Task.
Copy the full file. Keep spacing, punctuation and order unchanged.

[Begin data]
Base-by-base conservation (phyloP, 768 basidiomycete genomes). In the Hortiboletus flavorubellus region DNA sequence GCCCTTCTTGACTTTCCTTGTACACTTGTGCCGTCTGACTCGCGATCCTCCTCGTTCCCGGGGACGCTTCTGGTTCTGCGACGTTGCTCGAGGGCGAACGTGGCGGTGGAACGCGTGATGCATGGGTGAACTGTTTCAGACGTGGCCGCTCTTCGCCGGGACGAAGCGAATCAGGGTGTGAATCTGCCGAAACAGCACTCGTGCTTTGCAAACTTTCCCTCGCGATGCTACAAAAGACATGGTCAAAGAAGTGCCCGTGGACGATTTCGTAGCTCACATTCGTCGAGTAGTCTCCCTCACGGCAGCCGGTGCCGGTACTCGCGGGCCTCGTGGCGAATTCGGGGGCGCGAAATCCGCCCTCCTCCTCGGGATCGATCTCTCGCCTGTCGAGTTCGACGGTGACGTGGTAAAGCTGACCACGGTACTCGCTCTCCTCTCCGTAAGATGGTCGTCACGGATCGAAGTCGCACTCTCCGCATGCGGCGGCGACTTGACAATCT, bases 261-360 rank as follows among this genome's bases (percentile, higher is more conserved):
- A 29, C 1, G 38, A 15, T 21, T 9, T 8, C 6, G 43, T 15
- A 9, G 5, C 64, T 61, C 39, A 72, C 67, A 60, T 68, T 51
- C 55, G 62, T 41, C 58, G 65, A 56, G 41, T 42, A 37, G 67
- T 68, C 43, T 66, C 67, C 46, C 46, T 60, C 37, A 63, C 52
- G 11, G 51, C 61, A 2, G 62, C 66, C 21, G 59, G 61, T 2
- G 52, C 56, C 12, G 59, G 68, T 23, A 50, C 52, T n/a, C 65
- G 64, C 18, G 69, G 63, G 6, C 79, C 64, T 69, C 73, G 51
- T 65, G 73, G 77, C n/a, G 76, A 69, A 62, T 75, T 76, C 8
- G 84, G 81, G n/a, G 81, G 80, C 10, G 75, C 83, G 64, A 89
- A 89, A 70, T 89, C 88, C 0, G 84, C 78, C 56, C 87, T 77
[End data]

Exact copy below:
Base-by-base conservation (phyloP, 768 basidiomycete genomes). In the Hortiboletus flavorubellus region DNA sequence GCCCTTCTTGACTTTCCTTGTACACTTGTGCCGTCTGACTCGCGATCCTCCTCGTTCCCGGGGACGCTTCTGGTTCTGCGACGTTGCTCGAGGGCGAACGTGGCGGTGGAACGCGTGATGCATGGGTGAACTGTTTCAGACGTGGCCGCTCTTCGCCGGGACGAAGCGAATCAGGGTGTGAATCTGCCGAAACAGCACTCGTGCTTTGCAAACTTTCCCTCGCGATGCTACAAAAGACATGGTCAAAGAAGTGCCCGTGGACGATTTCGTAGCTCACATTCGTCGAGTAGTCTCCCTCACGGCAGCCGGTGCCGGTACTCGCGGGCCTCGTGGCGAATTCGGGGGCGCGAAATCCGCCCTCCTCCTCGGGATCGATCTCTCGCCTGTCGAGTTCGACGGTGACGTGGTAAAGCTGACCACGGTACTCGCTCTCCTCTCCGTAAGATGGTCGTCACGGATCGAAGTCGCACTCTCCGCATGCGGCGGCGACTTGACAATCT, bases 261-360 rank as follows among this genome's bases (percentile, higher is more conserved):
- A 29, C 1, G 38, A 15, T 21, T 9, T 8, C 6, G 43, T 15
- A 9, G 5, C 64, T 61, C 39, A 72, C 67, A 60, T 68, T 51
- C 55, G 62, T 41, C 58, G 65, A 56, G 41, T 42, A 37, G 67
- T 68, C 43, T 66, C 67, C 46, C 46, T 60, C 37, A 63, C 52
- G 11, G 51, C 61, A 2, G 62, C 66, C 21, G 59, G 61, T 2
- G 52, C 56, C 12, G 59, G 68, T 23, A 50, C 52, T n/a, C 65
- G 64, C 18, G 69, G 63, G 6, C 79, C 64, T 69, C 73, G 51
- T 65, G 73, G 77, C n/a, G 76, A 69, A 62, T 75, T 76, C 8
- G 84, G 81, G n/a, G 81, G 80, C 10, G 75, C 83, G 64, A 89
- A 89, A 70, T 89, C 88, C 0, G 84, C 78, C 56, C 87, T 77